Aswins (Sk.), or Aswinau, dual ; or again, Aswinî-Kumârau, are the most mysterious and occult deities of all; who have “puzzled the oldest commentators”. Literally, they are the “Horsemen”, the “divine charioteers”, as they ride in a golden car drawn by horses or birds or animals, and “are possessed of many forms”. They are two Vedic deities, the twin sons of the sun and the sky, which becomes the nymph Aswini. In mythological symbolism they are “the bright harbingers of Ushas, the dawn”, who are “ever young and handsome, bright, agile, swift as falcons”, who “prepare the way for the brilliant dawn to those who have patiently awaited through the night”. They are also called time “physicians of Swarga” (or Devachan), inasmuch as they heal every pain and suffering, and cure all diseases. Astronomically, they are asterisms. They were enthusiastically worshipped, as their epithets show. They are the “Ocean-born” (i.e., space born) or Abdhijau, “crowned with lotuses” or Pushhara-srajam, etc., etc. Yâska, the commentator in the Nirukta, thinks that “the Aswins represent the transition from darkness to light ”—cosmically, and we may add, metaphysically, also. But Muir and Goldstücker are inclined to see in them ancient “horsemen of great renown”, because, forsooth, of the legend “that the gods refused the Aswins admittance to a sacrifice on the ground that they had been on too familiar terms with men”. Just so, because as explained by the same Yâska “they are identified with heaven and earth”, only for quite a different reason. Truly they are like the Ribhus, “originally renowned mortals (but also non-renowned occasionally) who in the course of time are translated into the companionship of gods”; and they show a negative character, “the result of the- alliance of light with darkness”, simply because these twins are, in the esoteric philosophy, the Kumâra-Egos, the reincarnating “Principles” in this Manvantara.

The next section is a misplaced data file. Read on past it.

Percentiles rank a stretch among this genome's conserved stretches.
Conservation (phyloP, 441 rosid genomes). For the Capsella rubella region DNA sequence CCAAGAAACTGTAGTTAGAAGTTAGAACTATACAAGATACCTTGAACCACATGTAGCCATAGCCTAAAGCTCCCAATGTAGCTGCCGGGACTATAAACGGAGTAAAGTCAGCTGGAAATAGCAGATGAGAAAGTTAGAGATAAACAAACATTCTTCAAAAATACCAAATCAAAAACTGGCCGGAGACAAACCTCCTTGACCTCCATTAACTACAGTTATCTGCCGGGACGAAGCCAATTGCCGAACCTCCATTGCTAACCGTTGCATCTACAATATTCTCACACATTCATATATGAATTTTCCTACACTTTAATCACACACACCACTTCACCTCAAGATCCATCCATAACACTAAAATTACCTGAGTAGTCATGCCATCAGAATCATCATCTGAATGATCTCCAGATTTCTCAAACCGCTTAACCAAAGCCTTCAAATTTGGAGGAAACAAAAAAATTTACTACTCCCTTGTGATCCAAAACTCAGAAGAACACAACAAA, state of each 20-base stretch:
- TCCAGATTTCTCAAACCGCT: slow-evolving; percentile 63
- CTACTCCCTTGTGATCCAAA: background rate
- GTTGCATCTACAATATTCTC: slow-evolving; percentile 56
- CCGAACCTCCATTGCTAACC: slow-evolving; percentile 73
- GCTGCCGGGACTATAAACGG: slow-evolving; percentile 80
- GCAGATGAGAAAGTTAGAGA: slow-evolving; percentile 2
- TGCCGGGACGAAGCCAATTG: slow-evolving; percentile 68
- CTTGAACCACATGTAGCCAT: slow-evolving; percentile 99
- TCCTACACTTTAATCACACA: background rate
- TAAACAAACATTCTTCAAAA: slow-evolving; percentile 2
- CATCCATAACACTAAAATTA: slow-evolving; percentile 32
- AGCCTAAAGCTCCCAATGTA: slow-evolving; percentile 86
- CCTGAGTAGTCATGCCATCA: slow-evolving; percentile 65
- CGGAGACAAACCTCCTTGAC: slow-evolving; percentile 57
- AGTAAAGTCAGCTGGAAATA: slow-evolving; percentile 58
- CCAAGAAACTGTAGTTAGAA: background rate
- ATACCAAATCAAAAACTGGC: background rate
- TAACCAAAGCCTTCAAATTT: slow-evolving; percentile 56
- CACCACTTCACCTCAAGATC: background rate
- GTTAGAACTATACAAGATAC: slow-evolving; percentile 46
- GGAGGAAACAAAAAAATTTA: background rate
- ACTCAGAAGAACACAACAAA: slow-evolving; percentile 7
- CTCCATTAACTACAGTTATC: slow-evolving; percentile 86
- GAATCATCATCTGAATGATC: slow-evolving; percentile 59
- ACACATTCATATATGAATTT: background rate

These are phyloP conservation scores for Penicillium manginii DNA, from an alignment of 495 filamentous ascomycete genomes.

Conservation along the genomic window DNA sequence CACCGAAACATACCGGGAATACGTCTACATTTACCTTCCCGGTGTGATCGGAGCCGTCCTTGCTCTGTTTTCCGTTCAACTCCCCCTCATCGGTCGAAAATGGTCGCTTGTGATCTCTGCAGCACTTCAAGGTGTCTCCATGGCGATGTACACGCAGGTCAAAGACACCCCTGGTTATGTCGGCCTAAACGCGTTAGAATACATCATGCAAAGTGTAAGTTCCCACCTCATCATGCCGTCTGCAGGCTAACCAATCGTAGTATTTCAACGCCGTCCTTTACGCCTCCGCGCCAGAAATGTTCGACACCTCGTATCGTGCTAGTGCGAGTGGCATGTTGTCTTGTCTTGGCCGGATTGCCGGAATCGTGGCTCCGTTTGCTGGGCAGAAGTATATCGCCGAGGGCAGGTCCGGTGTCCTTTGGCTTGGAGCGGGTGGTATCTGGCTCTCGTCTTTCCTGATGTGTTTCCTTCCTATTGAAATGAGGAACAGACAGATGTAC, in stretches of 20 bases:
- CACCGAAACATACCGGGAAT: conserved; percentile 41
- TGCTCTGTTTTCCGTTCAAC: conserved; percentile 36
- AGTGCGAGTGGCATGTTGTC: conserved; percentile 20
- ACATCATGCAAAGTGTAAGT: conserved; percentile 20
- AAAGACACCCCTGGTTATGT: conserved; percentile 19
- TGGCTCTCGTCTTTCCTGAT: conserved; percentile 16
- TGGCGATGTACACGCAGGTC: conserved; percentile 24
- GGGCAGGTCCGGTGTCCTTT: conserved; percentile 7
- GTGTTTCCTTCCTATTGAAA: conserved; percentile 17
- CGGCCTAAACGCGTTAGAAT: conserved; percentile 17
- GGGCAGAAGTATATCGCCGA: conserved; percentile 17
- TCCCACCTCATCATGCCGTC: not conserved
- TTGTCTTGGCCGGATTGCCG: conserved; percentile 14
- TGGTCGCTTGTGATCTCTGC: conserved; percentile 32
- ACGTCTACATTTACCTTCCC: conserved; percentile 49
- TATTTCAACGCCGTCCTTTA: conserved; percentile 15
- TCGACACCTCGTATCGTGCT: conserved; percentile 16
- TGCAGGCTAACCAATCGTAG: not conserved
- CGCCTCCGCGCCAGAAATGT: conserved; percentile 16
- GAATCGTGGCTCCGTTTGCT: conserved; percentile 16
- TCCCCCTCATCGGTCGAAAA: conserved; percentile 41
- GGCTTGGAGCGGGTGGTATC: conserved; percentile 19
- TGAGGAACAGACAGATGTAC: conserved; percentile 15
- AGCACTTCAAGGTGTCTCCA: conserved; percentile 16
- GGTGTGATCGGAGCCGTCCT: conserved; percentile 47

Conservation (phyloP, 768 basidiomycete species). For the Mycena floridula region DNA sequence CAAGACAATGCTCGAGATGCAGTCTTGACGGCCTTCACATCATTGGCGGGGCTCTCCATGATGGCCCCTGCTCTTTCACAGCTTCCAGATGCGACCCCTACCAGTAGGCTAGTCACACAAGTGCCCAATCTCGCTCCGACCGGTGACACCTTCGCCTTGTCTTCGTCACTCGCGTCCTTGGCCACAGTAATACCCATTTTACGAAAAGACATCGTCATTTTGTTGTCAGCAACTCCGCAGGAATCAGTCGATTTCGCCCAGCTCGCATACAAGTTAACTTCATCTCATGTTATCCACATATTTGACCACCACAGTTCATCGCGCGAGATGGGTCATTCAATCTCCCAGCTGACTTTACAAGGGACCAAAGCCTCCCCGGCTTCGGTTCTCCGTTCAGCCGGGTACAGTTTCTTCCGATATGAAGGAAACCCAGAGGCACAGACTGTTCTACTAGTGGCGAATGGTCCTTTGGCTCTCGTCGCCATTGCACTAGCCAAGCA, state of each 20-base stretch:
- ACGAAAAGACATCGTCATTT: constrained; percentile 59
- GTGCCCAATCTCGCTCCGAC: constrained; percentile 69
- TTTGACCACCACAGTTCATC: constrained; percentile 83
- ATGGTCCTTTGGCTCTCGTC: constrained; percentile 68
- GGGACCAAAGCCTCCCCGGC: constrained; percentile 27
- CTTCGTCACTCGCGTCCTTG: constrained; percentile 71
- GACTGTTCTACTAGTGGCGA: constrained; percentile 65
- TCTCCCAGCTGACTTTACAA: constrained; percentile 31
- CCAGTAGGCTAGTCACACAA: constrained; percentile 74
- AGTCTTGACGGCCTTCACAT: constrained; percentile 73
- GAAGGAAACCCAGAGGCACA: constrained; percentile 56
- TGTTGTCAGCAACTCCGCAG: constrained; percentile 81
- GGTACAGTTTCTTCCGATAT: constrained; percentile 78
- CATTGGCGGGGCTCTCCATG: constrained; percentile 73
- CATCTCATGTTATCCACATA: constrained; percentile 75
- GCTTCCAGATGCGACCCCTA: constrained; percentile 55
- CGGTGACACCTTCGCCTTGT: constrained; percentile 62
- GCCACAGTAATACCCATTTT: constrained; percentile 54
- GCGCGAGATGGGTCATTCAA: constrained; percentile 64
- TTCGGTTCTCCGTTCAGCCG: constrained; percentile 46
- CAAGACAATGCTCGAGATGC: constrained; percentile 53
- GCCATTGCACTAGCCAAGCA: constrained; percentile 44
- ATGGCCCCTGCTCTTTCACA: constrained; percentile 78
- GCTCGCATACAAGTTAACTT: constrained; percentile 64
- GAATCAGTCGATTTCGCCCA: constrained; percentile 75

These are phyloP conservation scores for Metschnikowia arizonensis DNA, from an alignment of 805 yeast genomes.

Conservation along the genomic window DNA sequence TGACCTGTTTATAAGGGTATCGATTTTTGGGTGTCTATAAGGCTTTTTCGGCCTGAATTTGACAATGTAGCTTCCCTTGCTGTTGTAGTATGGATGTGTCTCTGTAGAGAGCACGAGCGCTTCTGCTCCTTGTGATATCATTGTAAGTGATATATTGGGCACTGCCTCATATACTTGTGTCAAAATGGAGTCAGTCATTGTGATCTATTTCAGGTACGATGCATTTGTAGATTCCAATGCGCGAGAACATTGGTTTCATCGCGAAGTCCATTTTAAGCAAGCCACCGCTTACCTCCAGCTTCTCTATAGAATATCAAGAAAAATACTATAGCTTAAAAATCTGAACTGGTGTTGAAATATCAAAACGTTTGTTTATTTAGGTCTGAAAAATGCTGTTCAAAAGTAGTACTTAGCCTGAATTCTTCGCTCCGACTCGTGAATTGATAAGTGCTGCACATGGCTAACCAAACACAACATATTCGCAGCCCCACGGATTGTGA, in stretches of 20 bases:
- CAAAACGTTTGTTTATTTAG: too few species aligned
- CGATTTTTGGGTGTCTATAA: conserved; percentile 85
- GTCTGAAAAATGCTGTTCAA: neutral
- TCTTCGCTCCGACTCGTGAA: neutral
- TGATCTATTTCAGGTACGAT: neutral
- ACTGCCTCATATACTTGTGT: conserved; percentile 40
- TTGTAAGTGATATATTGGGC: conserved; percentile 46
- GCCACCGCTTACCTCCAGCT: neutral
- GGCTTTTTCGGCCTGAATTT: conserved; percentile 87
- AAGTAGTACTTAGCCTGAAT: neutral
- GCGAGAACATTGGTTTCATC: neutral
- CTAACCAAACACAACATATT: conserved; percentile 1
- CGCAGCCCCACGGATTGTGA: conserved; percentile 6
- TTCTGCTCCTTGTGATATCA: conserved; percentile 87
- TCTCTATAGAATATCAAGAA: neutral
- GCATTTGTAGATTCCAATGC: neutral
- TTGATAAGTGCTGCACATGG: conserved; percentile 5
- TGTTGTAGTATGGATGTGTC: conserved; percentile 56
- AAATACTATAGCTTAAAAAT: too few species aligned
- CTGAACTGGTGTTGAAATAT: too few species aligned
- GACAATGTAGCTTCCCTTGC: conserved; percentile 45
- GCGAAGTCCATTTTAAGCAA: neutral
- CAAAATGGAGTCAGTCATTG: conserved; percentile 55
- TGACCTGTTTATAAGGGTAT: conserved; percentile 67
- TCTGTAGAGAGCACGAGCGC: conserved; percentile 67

Source: H.P.Blavatsky - The Theosophical Glossary